They hadn't seen him. He'd make his way back to the ravine--then he could leave unseen. The Chanden were not good hunters, but their weapons were deadly.

As Moorhen started back, he heard a cry amidst the laughter, a word or two in Garran. Moorhen turned, recognizing Norbi's voice. Quickly Moorhen climbed to a vantage point where he could see the men clearly. In their midst Moorhen saw Norbi struggling against them. Two of the Chanden men hit Norbi and kicked him. From the shape his brother was in, the Chanden must have had him for awhile.

Moorhen's blood grew hot. Without stopping to think, he aimed his bow at the tallest man who was tormenting his brother and shot. The arrow hit and the man fell. Realizing they were not alone, the Chanden looked around.

Moorhen shot again. Another Chanden fell.

The men scrambled then, scattered about, unsure who was attacking them. Their reactions were slow and clumsy. Moorhen shot a third arrow, but missed. Someone pulled a Chanden laser gun and shot wildly in Moorhen's general direction. Moorhen caught his breath, suddenly realizing how mad this venture was. There were twelve of them and he was alone. He only had eleven arrows and didn't consider himself an expert marksman. But he suspected that many of the Chanden were drunk.

Another cry came from Norbi, who lay in a heap on the ground.

Moorhen strung his bow again and found another target. Only his brother mattered. He shot, lightly wounding another man. There were shouts now and some movement towards what Moorhen thought were rock outcroppings. Now he realized they were Chanden aircars.

Carefully, Moorhen targeted another man and shot. Again he missed. Four or five of the Chanden ran for their vehicles. A handful of others drew their weapons. The next few of Moorhen's arrows missed.

A sudden volley of laser fire sent Moorhen behind the rocks for cover as four of the men began shooting. Soon Moorhen realized that only two of the men had aimed anywhere near him. They had not seen him; they only guessed at the direction. Their eyes weren't good in the dark.

Again Moorhen shot and one more Chanden fell. The next two arrows missed but now the men knew where he was. Rocks and dust flew everywhere as the blasts hit the rock-face.

They called out to him in Chanden, a language that Moorhen rarely had a chance to speak, only in the Chanden school.

The shooting stopped and Moorhen peered out from behind the rock, just enough to see that they had Norbi on his feet and were threatening him. One man held a gun to his head and yelled.

"I'll kill him!" was all Moorhen understood of their slurred words. Moorhen only had one more arrow. There was no winning this battle.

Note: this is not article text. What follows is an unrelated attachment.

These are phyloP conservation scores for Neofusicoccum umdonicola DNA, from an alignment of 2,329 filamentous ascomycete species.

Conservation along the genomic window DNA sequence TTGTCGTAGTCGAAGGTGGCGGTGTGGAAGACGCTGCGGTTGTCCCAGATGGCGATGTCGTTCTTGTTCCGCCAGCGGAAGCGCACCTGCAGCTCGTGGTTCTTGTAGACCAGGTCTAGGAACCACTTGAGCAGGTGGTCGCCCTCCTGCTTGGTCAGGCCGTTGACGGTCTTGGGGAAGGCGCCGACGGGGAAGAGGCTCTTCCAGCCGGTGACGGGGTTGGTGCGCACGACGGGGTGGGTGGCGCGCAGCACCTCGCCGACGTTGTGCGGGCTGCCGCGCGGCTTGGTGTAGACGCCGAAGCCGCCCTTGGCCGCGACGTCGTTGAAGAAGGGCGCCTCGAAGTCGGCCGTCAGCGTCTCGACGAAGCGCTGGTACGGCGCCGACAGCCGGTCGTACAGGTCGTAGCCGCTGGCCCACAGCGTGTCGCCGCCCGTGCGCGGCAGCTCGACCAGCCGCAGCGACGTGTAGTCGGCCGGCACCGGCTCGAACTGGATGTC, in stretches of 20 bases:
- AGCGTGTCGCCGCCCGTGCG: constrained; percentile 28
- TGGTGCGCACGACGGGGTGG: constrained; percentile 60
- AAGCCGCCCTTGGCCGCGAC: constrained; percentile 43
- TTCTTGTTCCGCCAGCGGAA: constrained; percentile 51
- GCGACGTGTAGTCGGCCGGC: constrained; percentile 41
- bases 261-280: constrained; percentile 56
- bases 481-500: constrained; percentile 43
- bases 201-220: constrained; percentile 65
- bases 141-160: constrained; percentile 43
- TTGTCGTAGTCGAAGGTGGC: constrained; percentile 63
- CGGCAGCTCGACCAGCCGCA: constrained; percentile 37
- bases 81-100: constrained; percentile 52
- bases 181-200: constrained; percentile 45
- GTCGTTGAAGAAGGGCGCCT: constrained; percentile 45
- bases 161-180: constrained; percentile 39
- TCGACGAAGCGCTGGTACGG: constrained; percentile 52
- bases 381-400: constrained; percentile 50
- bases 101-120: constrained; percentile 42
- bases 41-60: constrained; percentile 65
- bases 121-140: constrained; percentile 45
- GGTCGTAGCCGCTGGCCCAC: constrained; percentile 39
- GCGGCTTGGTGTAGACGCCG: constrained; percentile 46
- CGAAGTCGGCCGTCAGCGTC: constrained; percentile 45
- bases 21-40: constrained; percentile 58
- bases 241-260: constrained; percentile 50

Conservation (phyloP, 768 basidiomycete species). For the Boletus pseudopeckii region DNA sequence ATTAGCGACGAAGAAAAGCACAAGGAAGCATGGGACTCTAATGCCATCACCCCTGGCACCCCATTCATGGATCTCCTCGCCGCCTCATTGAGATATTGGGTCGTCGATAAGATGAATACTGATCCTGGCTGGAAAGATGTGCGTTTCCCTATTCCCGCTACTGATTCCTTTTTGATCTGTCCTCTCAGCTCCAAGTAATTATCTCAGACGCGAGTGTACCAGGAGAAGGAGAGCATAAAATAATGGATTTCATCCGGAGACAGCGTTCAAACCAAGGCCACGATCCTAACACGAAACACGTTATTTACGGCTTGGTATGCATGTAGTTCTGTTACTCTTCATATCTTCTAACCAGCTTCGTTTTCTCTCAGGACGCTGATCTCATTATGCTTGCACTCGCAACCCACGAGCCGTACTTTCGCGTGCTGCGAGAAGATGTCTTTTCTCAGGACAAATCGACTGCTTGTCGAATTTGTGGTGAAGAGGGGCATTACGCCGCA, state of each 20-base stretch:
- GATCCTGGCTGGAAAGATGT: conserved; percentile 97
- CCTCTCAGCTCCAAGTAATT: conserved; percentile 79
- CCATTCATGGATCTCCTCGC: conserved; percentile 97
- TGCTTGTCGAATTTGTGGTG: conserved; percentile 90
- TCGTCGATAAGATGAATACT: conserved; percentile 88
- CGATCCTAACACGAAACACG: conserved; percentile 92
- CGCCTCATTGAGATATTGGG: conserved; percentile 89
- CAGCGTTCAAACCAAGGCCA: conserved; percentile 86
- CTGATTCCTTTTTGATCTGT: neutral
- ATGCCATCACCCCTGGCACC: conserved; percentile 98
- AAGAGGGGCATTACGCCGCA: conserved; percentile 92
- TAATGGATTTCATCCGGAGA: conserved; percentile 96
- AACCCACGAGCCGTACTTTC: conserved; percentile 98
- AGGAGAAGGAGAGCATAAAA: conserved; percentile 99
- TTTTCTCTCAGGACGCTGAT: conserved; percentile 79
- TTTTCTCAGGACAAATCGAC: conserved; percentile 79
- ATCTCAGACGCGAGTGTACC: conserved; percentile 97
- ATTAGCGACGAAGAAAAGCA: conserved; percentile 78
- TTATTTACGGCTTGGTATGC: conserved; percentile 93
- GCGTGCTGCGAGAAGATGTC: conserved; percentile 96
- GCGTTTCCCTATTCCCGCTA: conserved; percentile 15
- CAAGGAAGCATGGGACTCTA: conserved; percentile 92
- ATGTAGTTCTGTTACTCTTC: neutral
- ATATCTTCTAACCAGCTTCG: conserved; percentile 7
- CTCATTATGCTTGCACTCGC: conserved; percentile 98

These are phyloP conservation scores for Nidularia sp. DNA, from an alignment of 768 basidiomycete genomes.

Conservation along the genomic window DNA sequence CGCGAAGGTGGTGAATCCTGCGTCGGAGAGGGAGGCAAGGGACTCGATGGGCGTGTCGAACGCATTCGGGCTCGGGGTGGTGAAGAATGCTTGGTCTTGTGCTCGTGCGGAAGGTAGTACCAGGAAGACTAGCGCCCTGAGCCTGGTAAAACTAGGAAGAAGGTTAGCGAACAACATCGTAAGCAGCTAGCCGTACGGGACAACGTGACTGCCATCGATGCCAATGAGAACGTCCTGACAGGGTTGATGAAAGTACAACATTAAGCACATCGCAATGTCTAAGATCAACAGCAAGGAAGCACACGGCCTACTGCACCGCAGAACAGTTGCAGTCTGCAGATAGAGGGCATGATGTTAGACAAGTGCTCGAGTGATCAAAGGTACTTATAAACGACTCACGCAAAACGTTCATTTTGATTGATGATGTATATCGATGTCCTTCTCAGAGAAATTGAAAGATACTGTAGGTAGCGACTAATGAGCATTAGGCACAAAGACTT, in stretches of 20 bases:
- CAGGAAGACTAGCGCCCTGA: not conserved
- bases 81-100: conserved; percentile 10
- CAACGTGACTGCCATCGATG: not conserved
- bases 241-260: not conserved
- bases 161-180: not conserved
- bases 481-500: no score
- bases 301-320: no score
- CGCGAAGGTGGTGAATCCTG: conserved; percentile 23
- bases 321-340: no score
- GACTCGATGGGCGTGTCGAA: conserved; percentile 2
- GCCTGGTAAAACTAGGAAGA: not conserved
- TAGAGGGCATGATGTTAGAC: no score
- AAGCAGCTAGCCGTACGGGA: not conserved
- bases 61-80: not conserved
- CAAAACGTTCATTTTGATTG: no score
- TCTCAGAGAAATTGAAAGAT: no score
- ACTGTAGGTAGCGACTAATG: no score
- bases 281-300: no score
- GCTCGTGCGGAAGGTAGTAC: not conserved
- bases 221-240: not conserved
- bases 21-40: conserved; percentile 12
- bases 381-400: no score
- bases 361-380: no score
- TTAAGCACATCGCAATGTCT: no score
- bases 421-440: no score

Only five of the Chanden had stayed to fight; the others had fled in aircars. Two Chanden lay on the ground, unconscious or dead. Several of them Moorhen knew to be quite drunk. Again the men yelled and hit Norbi repeatedly.

They should pay for this. Moorhen should make them pay. He aimed for the man threatening Norbi, with as much care as he had ever aimed in his life--then shot. The arrow found its target. Then Moorhen jumped down from the rock and ran towards them with a shout, drawing his knife.

The men dropped Norbi. Two of them fell over trying to escape. The others aimed at Moorhen with their guns at point blank range and Moorhen realized that they could not miss. The lasers were deadly. Moorhen was an easy target.

Norbi looked up and saw Moorhen running towards the Chanden. "No!" Norbi called out.

But Moorhen could not stop. He yelled a clan war cry as he descended upon them.

Then from the dark behind Moorhen sprang the
sechule
straight at the two remaining men, knocking them over with the force of its landing. Moorhen nearly fell over as he stopped himself. The few remaining Chanden turned their attention to the beast. It tore into one of the men, killing him.

Ignoring the creature, Moorhen made his way over to his brother, fearing him dead. "Norbi!" he turned him over. Nearby someone shot at the
sechule
.

Moorhen grabbed Norbi, who was in considerable pain and hauled him to his feet. "Can you walk?"

"I … don't know," muttered Norbi.

Moorhen half carried, half dragged Norbi away from the camp. The
sechule
had the Chanden on the run and some of them were in pieces. The beast only gave a brief glance at the two Garrans as they made their way to the nearby rock spire. There was better prey to be had.

As Moorhen set Norbi down, his brother tried to speak. "Moorhen, they took the crystals!" There was an air of delirium to his words.

Norbi bled from several nasty knife wounds. There were bruises all over him, including his face and lips.

"Are you hurt badly?" asked Moorhen. It was a stupid question, but he feared there might be greater damage than he could see, such as internal bleeding.

"My arm," moaned Norbi.

Moorhen helped him up. "We have to move."

Norbi grit his teeth as Moorhen lead him away. Moorhen tried to be quiet but abandoned the effort. With the commotion of
sechule
and the Chanden, it scarcely mattered now.

In the end, Moorhen carried his little brother all the way back to the tsirvak. Moorhen felt dizzy from the experience. The moment of anger had passed and the truth of the danger they'd been in hit him. They moved without speaking. Moorhen now had no heart to upbraid Norbi for his reckless actions. No words were needed. The treatment of the Chanden had been lesson enough.

 

BOOK: The Gods of Garran